South Pole Station sits at near-exactly 90° South latitude. Down here, the sun does weird things. This leads
to accurate-yet-strange sentences, such as “can you believe it – only 4 more days until sunset”.

I know you’re all here for the scenic photos, but first indulge me for a bit about how “daylight” works at
polar latitudes.

Any location South of the Antarctic Circle (around 66.5° South
latitude) will experience 24 hours of consecutive daylight (“midnight sun”),
and 24 hours of consecutive darkness (“polar night”) at least
once per year. However – most areas still get “normal” (daily) sunrises and sunsets for at least part of the year.

McMurdo, for example, sits at 77.85° South latitude. Well below the Antarctic Circle, but still nowhere near
as far South as South Pole Station. McMurdo gets daily sunrises and sunsets for several months each year,
during the transitional period between 24×7 daylight and 24×7 night.

This year at McMurdo,
the 24×7 “midnight sun” period ended on February 20. There will be daily sunrises and sunsets until April 25,
at which point McMurdo will enter “polar night”. The sun will stay below the horizon until August 19.
Then there will be daily sunrises and sunsets until October 24, followed by another round of midnight sun.


McMurdo Sunset 01
A daily sunset at McMurdo station, from September 2022.
McMurdo gets daily sunrises and sunsets from August through October, and again from February through April.

In my Hut Point post about McMurdo Station, I remarked:

It’s now early September, and we’re rapidly gaining daylight.
We’re getting an extra 15-20 minutes per day, and it’ll be just a
few more weeks until there’s some light 24×7. For now,
the sun is just barely peeking out from behind the hills.

That’s McMurdo. Strange, but not too strange.

South Pole is where things get really weird.

At exactly 90° South latitude, the sun rotates in a near-perfect counterclockwise circle around the sky.
There is no difference
whatsoever between “night” and “day”. On any given day, 2pm looks the same as 2am. The sun is at the same
height, just in a different part of the sky.

The sun reaches its highest point in the sky, about 23.5° above the horizon, around the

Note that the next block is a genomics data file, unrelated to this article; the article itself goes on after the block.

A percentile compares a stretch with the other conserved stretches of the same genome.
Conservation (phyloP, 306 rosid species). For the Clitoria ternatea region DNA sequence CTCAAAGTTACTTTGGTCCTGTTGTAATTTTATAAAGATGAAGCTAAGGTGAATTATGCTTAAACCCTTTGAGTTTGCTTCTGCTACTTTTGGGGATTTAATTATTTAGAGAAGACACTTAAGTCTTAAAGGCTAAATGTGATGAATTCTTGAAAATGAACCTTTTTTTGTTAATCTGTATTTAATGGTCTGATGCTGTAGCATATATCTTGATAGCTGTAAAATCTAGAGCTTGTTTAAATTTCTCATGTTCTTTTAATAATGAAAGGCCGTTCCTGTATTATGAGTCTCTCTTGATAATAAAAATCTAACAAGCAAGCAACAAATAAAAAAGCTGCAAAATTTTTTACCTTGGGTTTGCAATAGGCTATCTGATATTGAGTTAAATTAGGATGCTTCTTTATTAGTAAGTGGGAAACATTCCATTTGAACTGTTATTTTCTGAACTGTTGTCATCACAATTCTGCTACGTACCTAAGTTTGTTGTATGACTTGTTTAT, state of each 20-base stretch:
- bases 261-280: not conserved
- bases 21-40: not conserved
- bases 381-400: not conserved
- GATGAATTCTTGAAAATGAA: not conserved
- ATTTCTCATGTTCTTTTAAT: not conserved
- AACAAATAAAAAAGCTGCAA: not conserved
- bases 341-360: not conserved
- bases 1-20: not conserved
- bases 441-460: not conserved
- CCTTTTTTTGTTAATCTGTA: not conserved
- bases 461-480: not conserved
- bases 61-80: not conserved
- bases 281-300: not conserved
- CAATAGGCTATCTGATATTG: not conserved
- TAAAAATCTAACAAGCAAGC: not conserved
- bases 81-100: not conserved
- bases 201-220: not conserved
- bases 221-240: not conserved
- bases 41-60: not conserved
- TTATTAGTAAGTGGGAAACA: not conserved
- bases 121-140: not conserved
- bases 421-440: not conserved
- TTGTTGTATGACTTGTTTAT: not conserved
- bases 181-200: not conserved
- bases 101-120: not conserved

December Solstice (December 21).


Sunset 01
This photo was taken at 2pm on December 18th, near the peak of sunlight.
2am that day would have looked nearly the same,
with the sun just in a different part of the sky, but at the same height.

After the sun reaches its peak, it begins to set. It’s still rotating in perfect circles around
the sky; they’re just getting lower and lower each day.

When the sun gets low enough in the sky,
usually around mid-February, the temperature starts dropping rapidly.

This is why South Pole Station “closes” for winter around February 15th each year. Beyond this day, it’s
operationally difficult to keep up flights. Sure enough, this year the temperature started dropping rapidly
right around February 15th, as I noted in Last Flight Out.

The best way I can explain this is with a video. This video was originally published by
Robert Schwarz, who has spent 15 winters at the South Pole working
for one of the science projects here. It is reposted here with Robert’s permission.

In the video, you’ll see a 5-day timelapse, tracking the sun, from March 8 through March 13, 2017.
It’s late in the season, and the sun is pretty low in the sky by this point.

Pretty weird!

Tangent – all of this makes it especially silly that we observe “daylight savings time” here.
We follow New Zealand time, because we had to pick something, and all our logistics run through New Zealand.
A few days ago, I ran around station setting all the analog clocks 1 hour back,
but it sure didn’t feel like we were saving any “daylight”.
Again, there is no visible daylight difference between times on a given day. We have a single,